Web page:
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The Falling Costs of Mobile Computing
December, 2005

Wireless connectivity has altered the business computing landscape forever. IT managers confronted with the demand for more mobile computing need to address issues as diverse as costs, security, resource allocation, and training. The technical staff will require new skills and knowledge to handle the unique requirements of mobile devices and their applications. Undoubtedly, changes in the network infrastructure will be necessary in order to respond to the capabilities of the next generation of mobile computers.

This Research Byte is an executive summary of our full report, Falling Costs of Mobile Computing Drive Corporate Adoption.

The most popular model for mobile computing today involves the integration of laptop (or, more accurately, notebook) computers with handheld devices. The laptop, however, is the primary component that IT organizations must deal with. Handheld personal digital assistants (PDAs) and smart phones are secondary devices to the laptop, and although they are highly popular devices, they will not play the central role in the mobile computing model over the next five years.

Market Changes Will Lower Prices
Computer Economics forecasts an increase in the ratio of laptops to desktops over the next two years, as shown in Figure 1. Laptops will outnumber desktops in most organizations by 2007, reaching 60% of the total personal computers in use in business computing. These conclusions are supported by most computer vendors who are gearing up to manufacture significantly more laptop systems. For example, the Lenovo Group, which bought out IBM's PC division, expects that laptop shipments will exceed desktops by 2008.

Growth of Laptop Computers in the Enterprise: 1999-2007

Recognition of the marketing opportunity represented by mobile computing has all of the major personal computer vendors preparing new strategies to gain a competitive advantage. Perhaps the most interesting battle will be between Lenovo and Dell. Along with its buyout of IBM's division, Lenovo inherited IBM's sales and marketing channel partners along with some of its manufacturing plants. The cost burden of the sales channel and manufacturing facilities may make it difficult for Lenovo to counter the lower costs of Dell's direct sales model and just-in-time supply chain. Lenovo is pegging its hopes on convincing buyers that its products are more innovative than Dell's and will have more value over the long-term.

Business Reasons for the Switch
One of the primary drivers for the move to laptops are new work processes aimed at increasing business agility and profitability. Many employees are working from locations outside the company. Even for those that never leave the building, the value of easier collaboration makes laptops an attractive choice. The increased connectivity offered by wi-fi makes it possible for employees to have immediate access to information and to share it with colleagues, where ever they may be located.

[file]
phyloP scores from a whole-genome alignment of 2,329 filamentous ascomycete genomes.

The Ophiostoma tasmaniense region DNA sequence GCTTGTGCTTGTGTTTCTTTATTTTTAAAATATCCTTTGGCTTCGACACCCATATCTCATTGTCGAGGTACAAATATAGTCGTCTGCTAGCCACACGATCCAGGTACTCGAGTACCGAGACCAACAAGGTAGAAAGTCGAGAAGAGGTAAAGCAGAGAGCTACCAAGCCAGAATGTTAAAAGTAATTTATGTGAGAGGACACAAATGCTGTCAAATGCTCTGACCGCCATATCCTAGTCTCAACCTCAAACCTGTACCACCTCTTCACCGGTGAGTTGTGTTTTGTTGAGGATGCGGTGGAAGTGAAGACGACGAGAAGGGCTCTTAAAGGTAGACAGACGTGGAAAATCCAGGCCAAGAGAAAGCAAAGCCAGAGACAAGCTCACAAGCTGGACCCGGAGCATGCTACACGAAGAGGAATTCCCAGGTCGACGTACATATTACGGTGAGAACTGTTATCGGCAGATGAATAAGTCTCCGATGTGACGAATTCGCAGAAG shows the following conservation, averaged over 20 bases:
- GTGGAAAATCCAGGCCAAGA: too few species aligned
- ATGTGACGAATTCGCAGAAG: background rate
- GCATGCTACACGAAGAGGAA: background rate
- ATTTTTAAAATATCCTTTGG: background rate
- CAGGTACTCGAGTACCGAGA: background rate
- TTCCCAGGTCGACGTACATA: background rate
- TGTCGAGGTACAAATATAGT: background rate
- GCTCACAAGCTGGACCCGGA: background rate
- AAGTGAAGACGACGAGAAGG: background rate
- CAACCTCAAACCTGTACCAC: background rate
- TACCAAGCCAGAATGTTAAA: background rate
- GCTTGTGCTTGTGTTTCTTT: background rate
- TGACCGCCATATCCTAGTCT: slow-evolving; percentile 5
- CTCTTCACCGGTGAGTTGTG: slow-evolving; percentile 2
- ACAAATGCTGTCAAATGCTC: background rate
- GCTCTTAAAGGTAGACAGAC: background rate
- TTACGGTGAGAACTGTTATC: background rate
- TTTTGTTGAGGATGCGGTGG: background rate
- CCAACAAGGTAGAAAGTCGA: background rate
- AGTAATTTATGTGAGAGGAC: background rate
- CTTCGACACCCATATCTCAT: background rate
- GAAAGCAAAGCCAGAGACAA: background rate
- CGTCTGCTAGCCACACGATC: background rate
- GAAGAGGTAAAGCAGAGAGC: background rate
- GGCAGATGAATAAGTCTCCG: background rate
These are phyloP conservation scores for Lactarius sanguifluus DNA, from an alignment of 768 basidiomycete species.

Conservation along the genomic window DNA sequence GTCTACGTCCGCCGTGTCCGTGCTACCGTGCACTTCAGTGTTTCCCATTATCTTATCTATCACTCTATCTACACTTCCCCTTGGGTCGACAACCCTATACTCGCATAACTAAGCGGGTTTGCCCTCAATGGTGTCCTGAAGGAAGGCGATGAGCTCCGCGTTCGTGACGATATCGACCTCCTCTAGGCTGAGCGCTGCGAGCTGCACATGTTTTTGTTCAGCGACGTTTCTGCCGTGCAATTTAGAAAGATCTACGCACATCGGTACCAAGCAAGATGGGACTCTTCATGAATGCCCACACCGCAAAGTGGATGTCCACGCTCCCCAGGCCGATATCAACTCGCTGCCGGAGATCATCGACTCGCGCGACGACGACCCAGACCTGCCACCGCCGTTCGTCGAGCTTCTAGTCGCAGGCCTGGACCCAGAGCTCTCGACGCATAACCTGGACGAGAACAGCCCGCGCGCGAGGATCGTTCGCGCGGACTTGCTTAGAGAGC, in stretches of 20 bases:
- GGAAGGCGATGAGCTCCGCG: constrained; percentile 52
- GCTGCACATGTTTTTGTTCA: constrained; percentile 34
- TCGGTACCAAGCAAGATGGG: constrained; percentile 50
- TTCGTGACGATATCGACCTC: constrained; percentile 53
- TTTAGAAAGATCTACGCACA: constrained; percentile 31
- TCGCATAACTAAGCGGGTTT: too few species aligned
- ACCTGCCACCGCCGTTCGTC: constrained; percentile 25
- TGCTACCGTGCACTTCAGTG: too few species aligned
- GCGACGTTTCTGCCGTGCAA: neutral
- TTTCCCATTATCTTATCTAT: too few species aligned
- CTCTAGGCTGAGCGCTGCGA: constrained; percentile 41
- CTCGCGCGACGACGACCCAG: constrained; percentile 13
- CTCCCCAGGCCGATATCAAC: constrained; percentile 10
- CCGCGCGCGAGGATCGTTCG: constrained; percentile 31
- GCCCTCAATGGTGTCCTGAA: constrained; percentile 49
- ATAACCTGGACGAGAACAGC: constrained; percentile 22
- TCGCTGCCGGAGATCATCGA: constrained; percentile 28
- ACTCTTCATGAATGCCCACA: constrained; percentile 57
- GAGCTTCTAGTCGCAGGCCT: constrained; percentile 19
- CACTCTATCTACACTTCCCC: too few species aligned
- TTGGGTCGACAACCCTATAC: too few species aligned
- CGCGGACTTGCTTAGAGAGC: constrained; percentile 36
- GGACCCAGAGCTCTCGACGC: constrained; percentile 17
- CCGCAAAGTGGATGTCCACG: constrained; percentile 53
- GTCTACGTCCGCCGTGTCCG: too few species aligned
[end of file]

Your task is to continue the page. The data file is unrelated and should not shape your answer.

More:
Laptops also facilitate telecommuting. Not having to provide permanent office space for telecommuters reduces overhead. In addition, laptops and wireless networks eliminate the traditional expenses of rewiring when employees change offices. Finally, many laptop users consider them an additional company benefit, increasing employee loyalty and retention.

Procurement Costs Dropping, Support Costs Rising
Despite the advantages mentioned above, today there is still a cost premium for laptops in comparison to desktops. However, the cost difference between desktops and laptops is narrowing.  The full version of this report shows the historical and projected cost differential between desktops and laptops, which indicates that by year end 2008, initial acquisition cost will be a non-factor in determining the deployment of laptops versus desktops. This narrowing cost differential, more than anything, is driving rapid adoption of laptops as a substitute for desktop computers for many business users.

While the initial system costs will soon be on par with their desktop counterparts, the support costs of laptops may increase for a while as companies adjust to a new support model. These new costs will most likely have an effect on the IT budget, and adjustments must be planned. The backing of upper management to deal with economic effects along with modifications in computer usage practices should be sought. With adequate preparation, mobile computing can lead to improved productivity and effectiveness.

December, 2005


This Research Byte is a summary for our full report, Falling Costs of Mobile Computing Drive Corporate Adoption, which includes historical trends and a projection of the cost differential of laptop computers to desktops through 2008. The full report is freely available to Computer Economics subscribers, or it may be purchased by non-subscribers at the following link: http://www.computereconomics.com/article.cfm?id=1086

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